Here in Miami, Just Like We Are
"If John Irving ever wrote a horror novel, it would be something like this. I loved it.” —Stephen King
ONE OF THE BEST BOOKS OF THE YEAR:
ESQUIRE • THE NERD DAILY • THE NEW YORK PUBLIC LIBRARY
A GOODREADS CHOICE AWARDS FINALIST
Monsters both figurative and very literal stalk the Turner family. The youngest child, Noah, narrates the family history: how in the late '60s, his bookish mother, Margaret, marries Lovecraft-lover Harry against her better judgment. The couple has two daughters--Sydney, born for the spotlight, and the brilliant but awkward Eunice, a natural writer and storyteller. But finances are tight, Margaret and Eunice are haunted by horrific dreams, and Harry starts acting strangely. He becomes obsessed with the construction of an elaborately crafted haunted house attraction, christened the Wandering Dark. The family tries to shield baby Noah from the house's faux horrors, but unbeknownst to them, he's being visited by a furry beast with glowing orange eyes--the same ghastly being glimpsed by both his mother and sister. However, unlike them, Noah decides to let the creature in. . . .
As he approaches the conclusion of his family's tale, it becomes more and more apparent that there's only one way the story can end: with Noah making the ultimate sacrifice.
About the Author
A native of Arlington, Texas, SHAUN HAMILL holds an MFA from the Iowa Writers’ Workshop. He lives in the dark woods of Alabama with his wife, his in-laws, and his dog. A Cosmology of Monsters is his first novel.
“Shaun Hamill’s A Cosmology of Monsters brilliantly combines the mythos of H.P. Lovecraft with a contemporary story of a family under threat of destruction from supernatural forces. It succeeds because these are good, likeable people that we root for; they could be our neighbors. Horror only works when we care for the people involved, and because we care for the Turners, their nightmare becomes ours. Hamill’s prose is simple, and simply beautiful. If John Irving ever wrote a horror novel, it would be something like this. I loved it, and think you will, too.”
“Hamill has crafted an ambitious, spellbinding horror novel for the ages, one where the looming specters of ambition, obsession, and loss are every bit as terrifying as the flesh-and-blood monsters themselves.”
“[A] horror tale unafraid to tackle big issues of familial fealty, the architecture of fear, and the metaphysics of love, all while shocking the pants off the reader. . . . Cosmology straddles the line between scares and feels with confidence and flair. . . . It’s a book that haunts in a myriad ways, and its monsters are just as often palpably real as they are dredged from the depths of nightmares. Horrific yet emotionally immersive, A Cosmology of Monsters is equally a cartography of the heart.”
“[A Cosmology of Monsters] is very much John Irving’s Hotel New Hampshire by way of H.P. Lovecraft. . . . The book is a mesmerizing, meandering, dark tale of growing up and finding monsters all around you.”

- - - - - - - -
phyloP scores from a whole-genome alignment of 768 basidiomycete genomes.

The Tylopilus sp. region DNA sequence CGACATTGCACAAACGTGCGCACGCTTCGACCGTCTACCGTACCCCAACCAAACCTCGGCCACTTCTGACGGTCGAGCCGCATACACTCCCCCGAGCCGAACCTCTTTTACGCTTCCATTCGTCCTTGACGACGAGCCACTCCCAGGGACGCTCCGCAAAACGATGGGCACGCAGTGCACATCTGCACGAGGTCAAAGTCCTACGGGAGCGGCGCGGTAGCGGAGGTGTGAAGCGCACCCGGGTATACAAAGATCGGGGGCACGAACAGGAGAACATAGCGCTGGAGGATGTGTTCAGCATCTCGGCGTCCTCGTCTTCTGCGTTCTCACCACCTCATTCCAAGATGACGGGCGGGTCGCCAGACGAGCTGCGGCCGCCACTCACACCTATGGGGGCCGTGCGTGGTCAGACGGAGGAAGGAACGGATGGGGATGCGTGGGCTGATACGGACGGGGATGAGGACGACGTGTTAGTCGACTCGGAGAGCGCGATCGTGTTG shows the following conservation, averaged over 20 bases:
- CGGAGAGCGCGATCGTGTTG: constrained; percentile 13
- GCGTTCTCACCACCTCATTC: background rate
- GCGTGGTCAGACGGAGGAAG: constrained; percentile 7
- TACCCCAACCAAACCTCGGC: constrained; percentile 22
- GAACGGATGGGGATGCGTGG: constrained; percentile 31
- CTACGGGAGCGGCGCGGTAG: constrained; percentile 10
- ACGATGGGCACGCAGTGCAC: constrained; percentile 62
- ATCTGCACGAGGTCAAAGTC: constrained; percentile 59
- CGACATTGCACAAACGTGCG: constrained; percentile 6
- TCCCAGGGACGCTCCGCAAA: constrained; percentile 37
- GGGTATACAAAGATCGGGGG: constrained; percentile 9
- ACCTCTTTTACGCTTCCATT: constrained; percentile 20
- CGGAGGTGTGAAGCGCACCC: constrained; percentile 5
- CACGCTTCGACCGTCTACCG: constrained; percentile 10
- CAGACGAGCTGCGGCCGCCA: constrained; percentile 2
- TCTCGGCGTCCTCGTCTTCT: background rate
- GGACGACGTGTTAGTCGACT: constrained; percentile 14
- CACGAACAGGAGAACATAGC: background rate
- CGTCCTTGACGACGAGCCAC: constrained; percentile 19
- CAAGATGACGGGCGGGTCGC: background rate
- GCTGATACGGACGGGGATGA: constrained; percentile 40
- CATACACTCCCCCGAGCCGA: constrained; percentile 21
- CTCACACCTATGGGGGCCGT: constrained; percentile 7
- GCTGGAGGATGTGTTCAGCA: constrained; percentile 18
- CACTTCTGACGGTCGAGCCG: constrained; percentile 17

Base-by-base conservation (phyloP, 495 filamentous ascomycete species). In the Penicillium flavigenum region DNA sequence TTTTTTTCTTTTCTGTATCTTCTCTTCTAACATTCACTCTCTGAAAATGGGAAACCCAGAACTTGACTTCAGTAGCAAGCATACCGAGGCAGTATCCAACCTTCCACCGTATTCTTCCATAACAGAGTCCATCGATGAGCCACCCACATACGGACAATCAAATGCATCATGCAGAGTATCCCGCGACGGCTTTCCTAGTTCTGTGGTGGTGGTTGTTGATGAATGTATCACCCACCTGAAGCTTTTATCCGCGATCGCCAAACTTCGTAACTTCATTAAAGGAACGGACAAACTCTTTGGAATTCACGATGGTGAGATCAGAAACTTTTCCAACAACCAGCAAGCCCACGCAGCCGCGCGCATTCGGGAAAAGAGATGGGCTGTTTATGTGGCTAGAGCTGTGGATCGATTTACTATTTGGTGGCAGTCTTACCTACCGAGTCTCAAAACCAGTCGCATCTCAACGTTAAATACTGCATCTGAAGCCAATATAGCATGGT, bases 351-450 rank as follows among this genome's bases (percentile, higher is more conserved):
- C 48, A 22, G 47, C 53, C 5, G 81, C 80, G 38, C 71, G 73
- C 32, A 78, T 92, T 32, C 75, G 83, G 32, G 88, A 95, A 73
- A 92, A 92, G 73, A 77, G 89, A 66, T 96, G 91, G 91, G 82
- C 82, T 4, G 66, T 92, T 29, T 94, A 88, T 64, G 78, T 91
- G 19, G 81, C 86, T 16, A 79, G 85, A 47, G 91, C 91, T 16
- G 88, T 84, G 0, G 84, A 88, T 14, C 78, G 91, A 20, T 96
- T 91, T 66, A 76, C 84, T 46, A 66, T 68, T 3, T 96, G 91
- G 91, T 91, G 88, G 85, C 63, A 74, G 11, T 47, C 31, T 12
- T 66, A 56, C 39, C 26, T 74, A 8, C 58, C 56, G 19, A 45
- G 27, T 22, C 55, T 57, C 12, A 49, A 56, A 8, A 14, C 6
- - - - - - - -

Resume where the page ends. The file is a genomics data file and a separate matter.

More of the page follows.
“[A Cosmology of Monsters] is a family saga about the anguish of coming of age. It is a horror novel about the horrors of living. It is also very much about the redemptive nature of love.”
—The Anniston Star
“A magnificent tribute to Lovecraft’s vexing achievement, A Cosmology of Monsters redeems . . . the master’s flaws. Hamill’s heart-stopping debut novel features exceptionally graceful language and a set of characters we come to worry about, take delight in, grieve for and love. Saturated with endless wonder and horrific consequences. . . . Bites horror to its core.”
“A Cosmology of Monsters is almost more John Irving than [Stephen] King, since Hamill writes about family, sex, and all things grotesque with a gleeful openness. In a way, the novel is a twisted coming-of-age tale, with all the benchmarks of male adolescence—shame, jealousy, anger, and id—personified in the form of a monster and transformed into literal horror. It’s a novel that’s both beautiful and terrifying, which isn’t the easiest thing to pull off. Hamill knows how to craft great horror fiction, but he’s also a keen observer of how families cope with loss and with one another.”
“A Cosmology of Monsters takes the basic idea of ancient monsters from mind-shattering dimensions to some unique and empathetic places. . . . The book is an object lesson in truly effective horror storytelling, proving that the best way to make you afraid for a character is to make you care about them first.”
—The A.V. Club
“A uniquely weird and wonderful reading experience. . . . The writing is simply haunting, the story full of heart. . . . I highly recommend this novel for fans of Paul Tremblay and Stephen King. Much in the vein of these two celebrated horror writers, Hamill has built a rich world full of complex characters and he successfully delivers in showing how the horrors of real life can be just as terrifying as any monster.”
—The Nerd Daily
“Told with tenderness and brimming with darkness, Hamill’s debut is sure to please readers who have a special literary craving for monsters.”
“[A] very scary coming-of-age tale that lives in the same space as Stranger Things, Stand By Me, and Stephen King’s It. . . . The way Hamill weaves his way between the phantasmagorical elements and Noah’s everyday dramas is nimble in a way reminiscent of King. . . . An accomplished, macabre horror saga and a promising debut from an imaginative new author.”